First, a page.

It’s the end of the world as we knew it – but well worth a visit

JAMES GRE­GORY SAYS THE AL­GARVE ISN’T ALL ABOUT BEACHES, BUT IT’S STILL A SHORE THING

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I’ VE BEEN to the ‘end of the world’ and came back with... sar­dines! I’m not talk­ing about some kind of apoc­a­lyp­tic event (Trump hasn’t pushed the but­ton yet, has he?). I’m de­scrib­ing one of Europe’s most his­toric land­marks.

Cape St Vin­cent, in Sa­gres in the Al­garve, is the most south-west­erly point in main­land Europe.

It was de­scribed as the ‘End of the World’ be­cause it was be­lieved to be just that – be­fore the discovery of the Amer­i­cas across the pond.

The Al­garve has long been a pop­u­lar tourist des­ti­na­tion for Brits look­ing to soak up the sum­mer sun.

It’s the most vis­ited re­gion in the whole of Por­tu­gal, so much so that it may as well be its own coun­try.

And it’s clear to see why, with its glo­ri­ous blue flag beaches, stun­ning ho­tel resorts and award-win­ning golf cour­ses.

I’ve stayed in Al­bufeira be­fore dur­ing a large fam­ily hol­i­day when I was a child, but from mem­ory I can only re­call our time spent in the pool at the villa, our trips to the beach – and a day out at Zooma­rine.

Now, like most people, I love a beach hol­i­day. My last cou­ple, in

fact, have been all-in­clu­sive deals con­sist­ing of nothing but swim­ming in the sea, sun­bathing and read­ing.

But if you’re in the Al­garve and look­ing to get away from the beach for a cou­ple of days, you’ll dis­cover there’s a whole dif­fer­ent side to the re­gion.

Af­ter 17 years, I re­turned to get a flavour of the tra­di­tional Al­garve.

We landed as the sun was set­ting in Faro af­ter a three-hour flight from Lu­ton Air­port. A 50-minute trans­fer later, and we ar­rived at the Pes­tana Alvor Praia in Por­ti­mao – a tra­di­tional sleepy Por­tuguese vil­lage.

The ho­tel is lo­cated on the top of a cliff, boast­ing stun­ning views of the At­lantic which I was lucky enough to see from my bed­room bal­cony.

Af­ter a quick freshen up, it was down for din­ner on the Sea Deck on the ad­ja­cent South Beach where we wined and dined on tra­di­tional Cat­a­plana – a seafood stew – and fresh prawns.

On a ta­ble across the room from us, was a group on a golf­ing hol­i­day, cheer­ing in­ter­mit­tently af­ter hear­ing the lat­est foot­ball scores.

Back at the ho­tel, break­fast was in­cred­i­bly var­ied, with a great selec­tion of cold and hot food in­clud­ing meats, cheeses, breads and pas­tries.

Now, I know I said there’s so much more to the Al­garve than ly­ing on a beach – but that doesn’t mean you shouldn’t spend any time by the ocean.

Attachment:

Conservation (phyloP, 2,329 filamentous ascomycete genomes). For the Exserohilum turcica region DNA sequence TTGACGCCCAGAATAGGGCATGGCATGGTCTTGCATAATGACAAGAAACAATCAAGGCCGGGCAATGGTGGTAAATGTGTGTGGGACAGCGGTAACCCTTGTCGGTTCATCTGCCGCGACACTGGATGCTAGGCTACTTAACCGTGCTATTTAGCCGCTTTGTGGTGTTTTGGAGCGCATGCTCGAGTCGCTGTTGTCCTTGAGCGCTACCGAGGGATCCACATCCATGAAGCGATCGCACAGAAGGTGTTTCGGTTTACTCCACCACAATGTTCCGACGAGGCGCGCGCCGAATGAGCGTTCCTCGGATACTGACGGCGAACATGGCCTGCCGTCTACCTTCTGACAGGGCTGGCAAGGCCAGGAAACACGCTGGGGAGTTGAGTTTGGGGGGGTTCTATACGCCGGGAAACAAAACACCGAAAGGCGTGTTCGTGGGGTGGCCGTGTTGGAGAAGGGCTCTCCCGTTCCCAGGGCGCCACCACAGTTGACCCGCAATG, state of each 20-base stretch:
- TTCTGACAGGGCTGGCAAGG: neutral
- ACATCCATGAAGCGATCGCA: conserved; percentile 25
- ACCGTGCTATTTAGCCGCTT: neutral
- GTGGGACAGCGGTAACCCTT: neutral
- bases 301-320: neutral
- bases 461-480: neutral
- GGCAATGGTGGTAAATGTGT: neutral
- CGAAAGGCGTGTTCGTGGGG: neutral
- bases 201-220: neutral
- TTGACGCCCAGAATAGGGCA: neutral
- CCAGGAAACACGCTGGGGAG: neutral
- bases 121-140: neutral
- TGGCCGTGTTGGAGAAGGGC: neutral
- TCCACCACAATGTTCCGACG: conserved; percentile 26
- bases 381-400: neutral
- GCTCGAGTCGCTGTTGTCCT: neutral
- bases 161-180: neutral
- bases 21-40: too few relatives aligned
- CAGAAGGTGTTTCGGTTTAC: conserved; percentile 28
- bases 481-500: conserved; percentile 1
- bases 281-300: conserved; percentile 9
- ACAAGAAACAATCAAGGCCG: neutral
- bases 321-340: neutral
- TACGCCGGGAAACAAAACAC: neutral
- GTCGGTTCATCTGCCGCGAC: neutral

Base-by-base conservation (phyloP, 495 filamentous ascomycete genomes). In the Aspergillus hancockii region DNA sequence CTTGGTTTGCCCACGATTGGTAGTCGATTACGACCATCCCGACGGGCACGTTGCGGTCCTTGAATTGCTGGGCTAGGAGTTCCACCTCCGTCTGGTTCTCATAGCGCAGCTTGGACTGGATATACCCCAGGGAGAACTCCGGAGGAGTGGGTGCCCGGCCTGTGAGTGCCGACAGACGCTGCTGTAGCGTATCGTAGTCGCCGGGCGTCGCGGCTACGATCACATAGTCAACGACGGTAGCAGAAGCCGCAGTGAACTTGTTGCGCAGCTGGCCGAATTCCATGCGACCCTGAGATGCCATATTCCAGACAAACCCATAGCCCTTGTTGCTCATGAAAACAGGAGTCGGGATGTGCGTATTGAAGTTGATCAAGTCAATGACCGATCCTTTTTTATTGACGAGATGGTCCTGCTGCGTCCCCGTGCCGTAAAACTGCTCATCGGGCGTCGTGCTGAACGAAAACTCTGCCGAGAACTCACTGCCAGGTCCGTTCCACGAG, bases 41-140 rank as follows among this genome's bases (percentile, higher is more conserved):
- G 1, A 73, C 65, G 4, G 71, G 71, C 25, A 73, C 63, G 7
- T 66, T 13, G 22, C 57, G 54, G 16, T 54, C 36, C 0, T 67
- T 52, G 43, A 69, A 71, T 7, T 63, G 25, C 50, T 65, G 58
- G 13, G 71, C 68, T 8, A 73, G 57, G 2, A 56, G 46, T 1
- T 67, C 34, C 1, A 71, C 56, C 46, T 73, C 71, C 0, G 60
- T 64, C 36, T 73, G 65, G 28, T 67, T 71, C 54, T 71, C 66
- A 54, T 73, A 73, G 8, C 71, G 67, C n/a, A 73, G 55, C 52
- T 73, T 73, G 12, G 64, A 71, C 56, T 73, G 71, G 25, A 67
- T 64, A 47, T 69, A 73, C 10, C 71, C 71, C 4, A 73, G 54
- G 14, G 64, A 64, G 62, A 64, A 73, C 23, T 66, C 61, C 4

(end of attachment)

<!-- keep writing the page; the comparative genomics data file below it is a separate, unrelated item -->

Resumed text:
Far from it. The Al­garve’s stun­ning, rugged coast­line needs to be seen, and what bet­ter way than by boat?

Stretch­ing from its border with Spain at Monte Gordo all the way to Europe’s most south-west­erly point at Vila do Bispo on the west coast, there’s plenty to see, in­clud­ing dozens of blue flag beaches. But what makes the trip so spe­cial is the caves – and no cave list is com­plete with­out seeing the worl­drenowned Be­nagil.

It’s not ac­ces­si­ble by foot, and it’s nigh on im­pos­si­ble to swim there, so one of the only ways to see it is by boat tour from Al­bufeira ma­rina.

The sailor will take you right up to the shore­line so you can re­ally take in its beauty. If you kayak or pad­dle board, you can even gain ac­cess to the beach and take in the sunshine as it blasts through the top of the cave.

Once we were done ex­plor­ing caves, our sailor alerted us that he’d re­ceived a call from one of his fish­er­man friends that mi­grat­ing dol­phins had been spot­ted a few miles off the coast. Trav­el­ling at a rate of knots, we were quick enough to catch a glimpse of them in their nat­u­ral habi­tat – a truly ma­jes­tic sight.

What’s great about the Al­garve is its di­ver­sity – one mo­ment you’ll be re­lax­ing on the beach, the next sip­ping wine, min­gling with the lo­cals in a tra­di­tional vil­lage.

A visit to the Al­garve’s two na­tional parks is a must for any­one who’s a fan of the out­doors. Costa Vi­centina and Ria For­mosa cov­ers 250km of coast­line, pro­tected from ho­tel build­ing be­cause of its mi­grat­ing bird pop­u­la­tion.

If you’re with a large group, the most en­joy­able way to travel is on open­topped truck, the best way to take in the glo­ri­ous land­scape and catch a tan at the same time.

We were in Costa Vin­centina. This part of the Al­garve is known for its Ne­olithic struc­tures – at the road­side.

But you can never re­ally es­cape the beach in Al­garve. Our tour guide took us to one which boasted a fos­silised di­nosaur foot­print. It’s not some­thing that’s well sign­posted so keep your eye out for it. We ended the tour at Cape St Vin­cent, or the ‘End of the World’, a fitting end to a day’s trav­el­ling.

If you’re look­ing for some­thing to keep you ac­tive, then a safari tour tak­ing in high­lights such as these is def­i­nitely worth­while.

A cool and com­fort­able bed­room at the ho­tel

The view from the bal­cony

IT’S not just the land­scape of the Al­garve that will take your breath away. The re­gion has such a rich his­tory, and like most places in Europe, it starts with the Ro­mans. There are so many ref­er­ences to the Ro­mans, none more so than Mil­reu ru­ins just west of Es­toi. The first cen­tury Ro­man villa truly is a sight to be­hold. But you don’t even have to ven­ture out of your ho­tel to ex­pe­ri­ence cul­ture. Not, that is, if you stay at the his­toric Palace of Es­toi (above). A ho­tel has been built off the 19th cen­tury build­ing of­fer­ing 63 rooms and a swim­ming pool. The palace it­self is open for guests to ex­plore, as are the stun­ning grounds.

Catch a few rays on the ‘un­der­ground’ beach in the world fa­mous Be­nagil cave

The Al­garve coast­line is stun­ning

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